Any transmission line has a characteristic impedance, usually denoted Z0. If a transmission line is terminated with impedances that match Z0, a signal launched at one end will be completely absorbed at the other end, and no energy will be reflected back to the source. The voltage and/or current measured at any point along the line will be the same as any other point.
However, if a termination impedance is not matched to the transmission line, energy will be reflected back into the line, and this "reverse" signal will interfere with (add to or subtract from) the "forward" signal.
If the signal is a fixed-frequency sinewave, this interference will produce "standing waves" on the transmission line. This means that the measured voltage or measured current in the line will vary periodically with the distance from the impedance discontinuity. If the termination impedance is greater than Z0, there will be a voltage maximum at that point; if it is less, there will be a current maximum there.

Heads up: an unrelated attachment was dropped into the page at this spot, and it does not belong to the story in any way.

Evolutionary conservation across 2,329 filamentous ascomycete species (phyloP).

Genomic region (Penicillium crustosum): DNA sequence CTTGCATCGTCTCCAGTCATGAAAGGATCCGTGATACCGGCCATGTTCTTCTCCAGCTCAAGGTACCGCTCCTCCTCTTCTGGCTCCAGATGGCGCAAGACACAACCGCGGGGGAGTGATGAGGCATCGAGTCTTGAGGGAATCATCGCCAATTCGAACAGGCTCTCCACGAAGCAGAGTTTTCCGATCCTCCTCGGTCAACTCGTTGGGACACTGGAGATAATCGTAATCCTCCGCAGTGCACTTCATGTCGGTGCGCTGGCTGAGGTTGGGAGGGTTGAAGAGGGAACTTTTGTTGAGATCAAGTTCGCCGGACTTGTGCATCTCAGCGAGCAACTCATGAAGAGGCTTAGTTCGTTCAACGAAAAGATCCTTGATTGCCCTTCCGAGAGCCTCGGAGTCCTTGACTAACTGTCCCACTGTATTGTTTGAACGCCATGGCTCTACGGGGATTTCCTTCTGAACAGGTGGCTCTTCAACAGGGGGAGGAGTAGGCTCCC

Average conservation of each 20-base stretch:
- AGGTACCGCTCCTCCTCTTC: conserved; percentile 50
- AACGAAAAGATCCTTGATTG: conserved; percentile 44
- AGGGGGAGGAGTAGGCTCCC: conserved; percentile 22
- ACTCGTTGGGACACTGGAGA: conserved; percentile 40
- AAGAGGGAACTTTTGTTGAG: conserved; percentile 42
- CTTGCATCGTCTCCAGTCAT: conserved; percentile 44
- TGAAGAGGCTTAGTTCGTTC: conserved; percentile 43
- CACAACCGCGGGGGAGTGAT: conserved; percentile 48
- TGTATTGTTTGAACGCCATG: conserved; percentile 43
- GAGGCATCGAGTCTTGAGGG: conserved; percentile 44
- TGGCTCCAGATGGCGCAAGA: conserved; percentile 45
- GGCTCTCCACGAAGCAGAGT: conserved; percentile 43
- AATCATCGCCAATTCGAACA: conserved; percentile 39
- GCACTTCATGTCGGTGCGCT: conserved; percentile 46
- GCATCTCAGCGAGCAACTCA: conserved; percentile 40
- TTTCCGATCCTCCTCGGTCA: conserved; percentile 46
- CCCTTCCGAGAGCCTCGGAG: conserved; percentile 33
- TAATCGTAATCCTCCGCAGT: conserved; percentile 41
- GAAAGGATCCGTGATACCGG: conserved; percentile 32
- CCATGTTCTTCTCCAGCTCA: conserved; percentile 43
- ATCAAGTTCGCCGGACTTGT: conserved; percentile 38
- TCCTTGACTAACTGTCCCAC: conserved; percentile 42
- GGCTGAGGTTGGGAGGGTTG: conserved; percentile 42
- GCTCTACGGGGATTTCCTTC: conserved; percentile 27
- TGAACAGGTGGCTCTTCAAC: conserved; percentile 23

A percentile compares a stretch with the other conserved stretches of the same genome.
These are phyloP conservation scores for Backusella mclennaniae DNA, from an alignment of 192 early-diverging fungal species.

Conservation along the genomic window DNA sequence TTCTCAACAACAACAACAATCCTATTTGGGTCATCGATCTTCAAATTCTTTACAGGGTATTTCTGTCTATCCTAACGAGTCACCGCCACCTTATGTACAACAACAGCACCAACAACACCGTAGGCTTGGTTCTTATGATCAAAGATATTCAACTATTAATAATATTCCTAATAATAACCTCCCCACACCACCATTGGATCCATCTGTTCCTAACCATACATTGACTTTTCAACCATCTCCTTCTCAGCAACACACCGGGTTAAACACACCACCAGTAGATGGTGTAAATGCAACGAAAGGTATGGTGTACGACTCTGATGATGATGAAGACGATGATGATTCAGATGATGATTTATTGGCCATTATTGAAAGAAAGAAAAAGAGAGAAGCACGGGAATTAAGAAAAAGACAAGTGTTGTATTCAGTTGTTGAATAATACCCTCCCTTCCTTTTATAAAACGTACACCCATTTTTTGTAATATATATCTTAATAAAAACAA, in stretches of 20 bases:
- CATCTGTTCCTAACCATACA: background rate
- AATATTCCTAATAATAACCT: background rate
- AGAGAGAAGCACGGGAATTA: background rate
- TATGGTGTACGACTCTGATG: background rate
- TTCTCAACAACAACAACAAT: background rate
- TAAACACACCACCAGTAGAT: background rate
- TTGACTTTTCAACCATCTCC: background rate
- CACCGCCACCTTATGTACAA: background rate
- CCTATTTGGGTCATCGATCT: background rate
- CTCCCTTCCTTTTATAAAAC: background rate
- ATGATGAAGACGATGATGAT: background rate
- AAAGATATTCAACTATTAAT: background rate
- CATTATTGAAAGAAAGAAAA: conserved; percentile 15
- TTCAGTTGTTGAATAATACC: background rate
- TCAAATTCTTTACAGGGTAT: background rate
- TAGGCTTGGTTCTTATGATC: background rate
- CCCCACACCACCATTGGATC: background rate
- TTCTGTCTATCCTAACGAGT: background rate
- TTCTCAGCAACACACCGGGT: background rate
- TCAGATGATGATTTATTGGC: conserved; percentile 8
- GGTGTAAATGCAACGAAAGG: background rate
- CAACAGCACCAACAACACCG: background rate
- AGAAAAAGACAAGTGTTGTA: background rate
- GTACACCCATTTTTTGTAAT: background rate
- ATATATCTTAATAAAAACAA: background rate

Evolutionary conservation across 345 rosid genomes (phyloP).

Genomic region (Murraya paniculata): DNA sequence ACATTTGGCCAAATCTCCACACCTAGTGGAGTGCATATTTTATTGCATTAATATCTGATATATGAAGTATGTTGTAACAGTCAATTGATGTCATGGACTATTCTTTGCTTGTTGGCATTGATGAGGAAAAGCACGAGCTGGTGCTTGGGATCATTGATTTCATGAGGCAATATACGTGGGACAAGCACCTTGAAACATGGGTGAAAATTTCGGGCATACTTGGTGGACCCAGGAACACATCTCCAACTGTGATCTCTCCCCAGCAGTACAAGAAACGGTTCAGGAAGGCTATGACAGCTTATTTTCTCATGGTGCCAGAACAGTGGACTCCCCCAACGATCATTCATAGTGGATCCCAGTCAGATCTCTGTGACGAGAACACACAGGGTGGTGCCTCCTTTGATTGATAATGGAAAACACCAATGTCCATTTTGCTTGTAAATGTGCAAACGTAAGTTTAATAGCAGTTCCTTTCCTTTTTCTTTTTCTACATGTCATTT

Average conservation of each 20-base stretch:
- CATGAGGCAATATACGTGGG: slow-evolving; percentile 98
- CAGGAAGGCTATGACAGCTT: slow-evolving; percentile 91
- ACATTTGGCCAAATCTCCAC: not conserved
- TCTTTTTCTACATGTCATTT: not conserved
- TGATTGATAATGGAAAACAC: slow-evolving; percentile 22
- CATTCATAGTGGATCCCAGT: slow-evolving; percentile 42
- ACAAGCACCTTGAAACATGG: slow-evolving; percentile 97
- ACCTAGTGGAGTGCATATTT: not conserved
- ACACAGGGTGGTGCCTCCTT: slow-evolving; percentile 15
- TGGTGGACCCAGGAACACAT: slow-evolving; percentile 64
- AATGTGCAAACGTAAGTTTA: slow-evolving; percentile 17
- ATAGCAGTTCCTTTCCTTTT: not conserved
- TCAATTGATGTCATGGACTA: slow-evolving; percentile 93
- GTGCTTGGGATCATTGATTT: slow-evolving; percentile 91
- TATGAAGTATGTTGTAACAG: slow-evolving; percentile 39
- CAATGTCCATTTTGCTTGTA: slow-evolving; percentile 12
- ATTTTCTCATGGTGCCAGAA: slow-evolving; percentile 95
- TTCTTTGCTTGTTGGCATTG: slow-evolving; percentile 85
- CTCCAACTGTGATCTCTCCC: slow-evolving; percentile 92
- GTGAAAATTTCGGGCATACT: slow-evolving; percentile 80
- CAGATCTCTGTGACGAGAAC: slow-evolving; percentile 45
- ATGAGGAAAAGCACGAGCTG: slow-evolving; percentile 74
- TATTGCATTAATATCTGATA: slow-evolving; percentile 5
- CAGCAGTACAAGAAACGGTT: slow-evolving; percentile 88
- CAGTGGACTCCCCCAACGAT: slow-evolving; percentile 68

The definition of "standing wave ratio" (SWR) is the ratio between the maximum voltage (or current) found at any point along the line to the minimum value found at any other point along the line. Sometimes the term VSWR is used to explicitly denote the voltage ratio. The value of this ratio is directly related to the ratio of Z0 to the termination impedance ZT. Specifically,
SWR = ZT/Z0, if ZT > Z0
SWR = Z0/ZT, if ZT < Z0
When a component or antenna is characterized with an SWR measurement, this is always specified with respect to a particular nominal transmission line impedance (usually 50Ω or 75Ω, depending on the intended application). This is just another way of stating how close the impedance of the device is to the nominal value.